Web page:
The one thing that people probably play the game for – just to see how their theoretical families, complete with Kyosuke and his partner’s kids, will turn out. I suppose in this aspect the game doesn’t disappoint, seeing as they pretty much gave almost every girl their own kids.
While the first game (or disc) gave her one of the best plots you could get out of Ore no Imouto portable, here in disc 2 she is turned into something close to princess fanservice (evident by having the most CG of any character in the game). Beachwear? Check. Suntan lotion scene? Check. That cosplay she complained was next to naked in the first game? Check (provided you do the two-shots right).
Seeing as Kyosuke could literally get killed in the first game, since Ayase is very concerned about him cheating, being truthful is the only way to go in her route. They are otherwise the typical couple who goes on dates and stuff.
Oh, and that video camera Kirino is using? It costs 250 thousand yen. 😀
Goko Ruri (Handle: Kuroneko)
The first game saw Ruri’s story get the short end of the stick, and the second is an improvement, although not by much. What’s special is that she gets not one, but two different routes in this fan disc. If you choose not to call anyone at the beginning, you get a quick restart to before she confesses in the first game, and a new short story takes place.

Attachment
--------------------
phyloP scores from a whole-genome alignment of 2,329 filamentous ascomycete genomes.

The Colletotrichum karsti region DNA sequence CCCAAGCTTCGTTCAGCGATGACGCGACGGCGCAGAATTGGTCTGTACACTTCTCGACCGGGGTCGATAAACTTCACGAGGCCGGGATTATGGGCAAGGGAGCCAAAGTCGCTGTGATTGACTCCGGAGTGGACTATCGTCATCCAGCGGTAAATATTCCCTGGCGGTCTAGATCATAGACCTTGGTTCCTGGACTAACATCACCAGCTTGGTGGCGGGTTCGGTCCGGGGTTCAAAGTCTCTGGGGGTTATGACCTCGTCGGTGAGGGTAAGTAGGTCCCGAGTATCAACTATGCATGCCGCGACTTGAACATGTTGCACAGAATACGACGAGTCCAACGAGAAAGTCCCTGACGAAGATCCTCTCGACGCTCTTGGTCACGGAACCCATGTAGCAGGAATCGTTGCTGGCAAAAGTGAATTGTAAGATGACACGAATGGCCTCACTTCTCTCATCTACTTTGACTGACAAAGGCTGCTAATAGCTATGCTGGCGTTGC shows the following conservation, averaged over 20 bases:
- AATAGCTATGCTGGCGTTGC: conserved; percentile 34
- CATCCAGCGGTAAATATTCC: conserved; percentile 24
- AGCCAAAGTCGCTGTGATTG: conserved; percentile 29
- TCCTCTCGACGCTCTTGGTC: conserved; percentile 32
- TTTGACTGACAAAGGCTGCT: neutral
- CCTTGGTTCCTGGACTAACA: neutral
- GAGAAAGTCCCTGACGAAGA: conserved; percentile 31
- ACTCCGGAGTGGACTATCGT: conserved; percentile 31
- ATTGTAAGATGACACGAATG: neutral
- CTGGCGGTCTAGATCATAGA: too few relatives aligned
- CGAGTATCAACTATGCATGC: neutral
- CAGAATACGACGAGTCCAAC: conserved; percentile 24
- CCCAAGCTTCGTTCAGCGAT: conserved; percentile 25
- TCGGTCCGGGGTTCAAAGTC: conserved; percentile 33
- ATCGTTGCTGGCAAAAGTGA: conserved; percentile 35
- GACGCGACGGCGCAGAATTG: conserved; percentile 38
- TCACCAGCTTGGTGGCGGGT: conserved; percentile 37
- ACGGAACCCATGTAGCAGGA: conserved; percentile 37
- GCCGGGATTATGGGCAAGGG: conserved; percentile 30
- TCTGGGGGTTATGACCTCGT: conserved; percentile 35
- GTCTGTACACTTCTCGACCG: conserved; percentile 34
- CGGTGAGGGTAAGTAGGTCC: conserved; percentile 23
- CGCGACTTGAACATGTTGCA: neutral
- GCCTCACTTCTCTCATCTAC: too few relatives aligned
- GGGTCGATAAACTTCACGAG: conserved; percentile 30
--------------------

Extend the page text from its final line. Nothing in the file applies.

Otherwise it picks up from where it left off in the first game, with the focus being on Ruri’s journey of self-discovery, becoming steadily more ‘normal’ in the process.
With two different routes, the writers also decided to change the personality and name of their child depending on whether you went the ‘call’ or ‘don’t call’ way. Simply put, while looking identical, Reno is like a mini-kuroneko, while Yuri is like a mini-Ruri. Hence their names. The real difference though? Yuri is expecting a younger sibling soon. 🙂
Saori Makishima (Handle: Saori Bageena)
Saori’s story continues right after her confession at comiket in the previous game, around the time where the two are about to begin their first date. It’s pretty amusing seeing her switch between both personas throughout, and their dates play out differently depending on whether she’s the bold and outgoing Bageena, or shy and soft-spoken Makishima.
To keep things from being too similar to the other girls, the writers throw a wedge between Kyosuke and Saori, in the form of her disapproving elder sister Kaori, who has returned to Japan to do just that.
Kanata (Kanako’s sister) and Kirara (who works in the maid cafe) also makes appearances here, as they appear to be old friends of the Makishima family. It is revealed that Kanata was the one who gave Saori her pair of glasses (and therefore her Bageena personality) in order to combat her extreme shyness.